Why the Local Tech Industry Should be Pressuring Politicians
When it comes to buzzwords like “innovation,” “startups,” or “tech” the places you usually think of those thriving tends to be Silicon Valley. But a group of Philly’s best programmers and entrepreneurs are working to create the same sort of synonymous relationship between those words and our city.
So, how does Philadelphia get there? It starts with a little politics.
Mayor Kenney is no stranger to sharing his thoughts on the importance of innovation in our city, and the fact that in order to have it thrive here, businesses and tech leaders need a few key resources. Kenney spoke at the opening of the Microsoft Reactor in University City, he visited SXSW, he penned this op-ed on tech in Philly, and, most recently, he opened the floor at the second annual Mayoral Tech Town Hall.
Kenney’s Town Hall kicked off events for Philly Tech Week (now in its seventh year). He gave accolades to businesses and universities building labs, research centers, and stronger tech departments.
“You’re sitting at the epicenter of what the future of healthcare is going to look like,” Kenney said.
But the mayor also made another point clear: There’s a lack of diversity in not just our city’s tech scene, but the nation’s as a whole.
“It’s not diverse at all… and it’s the fault of us leaders and government.”
From there, Kenney did yet another thing to make Philadelphians look twice: He announced plans for his “North Star Conference,” a city-supported tech conference focused on creating more diversity in tech.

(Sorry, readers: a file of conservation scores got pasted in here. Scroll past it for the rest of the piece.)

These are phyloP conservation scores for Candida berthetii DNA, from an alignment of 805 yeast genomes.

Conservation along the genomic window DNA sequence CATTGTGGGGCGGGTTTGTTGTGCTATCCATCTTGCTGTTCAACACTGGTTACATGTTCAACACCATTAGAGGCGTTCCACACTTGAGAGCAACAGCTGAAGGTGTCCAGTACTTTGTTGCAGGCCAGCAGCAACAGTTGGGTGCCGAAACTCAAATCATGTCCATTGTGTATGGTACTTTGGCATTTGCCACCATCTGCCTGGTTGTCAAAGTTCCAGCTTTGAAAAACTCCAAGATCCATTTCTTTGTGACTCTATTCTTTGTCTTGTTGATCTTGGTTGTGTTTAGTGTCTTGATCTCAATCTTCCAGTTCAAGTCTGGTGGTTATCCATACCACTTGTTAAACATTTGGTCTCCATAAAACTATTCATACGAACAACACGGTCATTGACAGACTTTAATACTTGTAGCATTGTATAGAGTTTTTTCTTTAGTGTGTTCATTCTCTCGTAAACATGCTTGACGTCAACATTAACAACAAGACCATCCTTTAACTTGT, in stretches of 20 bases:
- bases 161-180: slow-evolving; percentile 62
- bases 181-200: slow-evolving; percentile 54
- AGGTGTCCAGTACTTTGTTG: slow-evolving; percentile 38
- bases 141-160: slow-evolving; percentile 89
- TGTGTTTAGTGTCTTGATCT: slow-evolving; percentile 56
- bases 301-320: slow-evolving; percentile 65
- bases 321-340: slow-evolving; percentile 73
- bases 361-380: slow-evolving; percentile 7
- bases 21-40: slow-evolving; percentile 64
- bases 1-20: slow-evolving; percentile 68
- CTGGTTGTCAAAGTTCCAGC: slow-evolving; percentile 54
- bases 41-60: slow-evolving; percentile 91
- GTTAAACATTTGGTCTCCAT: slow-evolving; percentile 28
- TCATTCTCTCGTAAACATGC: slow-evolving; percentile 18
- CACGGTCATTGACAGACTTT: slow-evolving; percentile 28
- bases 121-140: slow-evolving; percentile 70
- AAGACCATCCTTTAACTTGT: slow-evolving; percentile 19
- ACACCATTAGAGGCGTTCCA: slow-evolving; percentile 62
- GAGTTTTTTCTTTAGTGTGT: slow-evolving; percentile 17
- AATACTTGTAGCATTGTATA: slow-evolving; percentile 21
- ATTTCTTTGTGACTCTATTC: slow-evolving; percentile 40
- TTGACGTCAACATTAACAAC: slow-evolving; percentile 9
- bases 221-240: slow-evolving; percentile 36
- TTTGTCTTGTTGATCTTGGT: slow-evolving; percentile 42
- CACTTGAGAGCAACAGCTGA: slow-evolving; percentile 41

“The earlier you start with children in tech, the quicker they’ll pick it up. Our kids are really smart, they’ll pick it right up and we’ll be a less poor city in the next generation,” Kenney said.
So, his plan is simple: Build more robust educational programs like Coded by Kids and TechGirlz, but also foster growth in civic groups like Code for Philly’s CELaunchpad.
“We’re closer, but we’re not there yet,” he said. “
Since his term in office he’s continued to build on tech departments like the Office of Information and Technology and the Office of Open Data and Digital Transformation. But all the offices and councils don’t mean much in the city if there’s no talent here to join them. Which is where yet more politics comes into play–how can Philadelphia draw more tech talent to the city?
According to Curalate CEO, Apu Gupta, Mayor Kenney and the city need to take more bets.
“We need to encourage audacity,” says Gupta. “Some of the biggest bets are going to have the greatest impact, but many of these ideas may seem crazy to people at first. The ecosystem of companies and investors focusing on the earliest-stage ventures here in Philly would be well served to focus less on early traction and more on the potential of the team and the concept.”
Innovation starts by serving the community, and the people, who inspire you to chase your passion. That’s why UnitedHealthcare is proud to shine a spotlight on Philadelphia’s forward thinkers and their outside the box ideas through the Inspiring Innovation Series. To find out more about UnitedHealthcare, visit uhc.com/phillyinnovation.This is a paid partnership between UnitedHealthcare and Philadelphia Magazine's City/Studio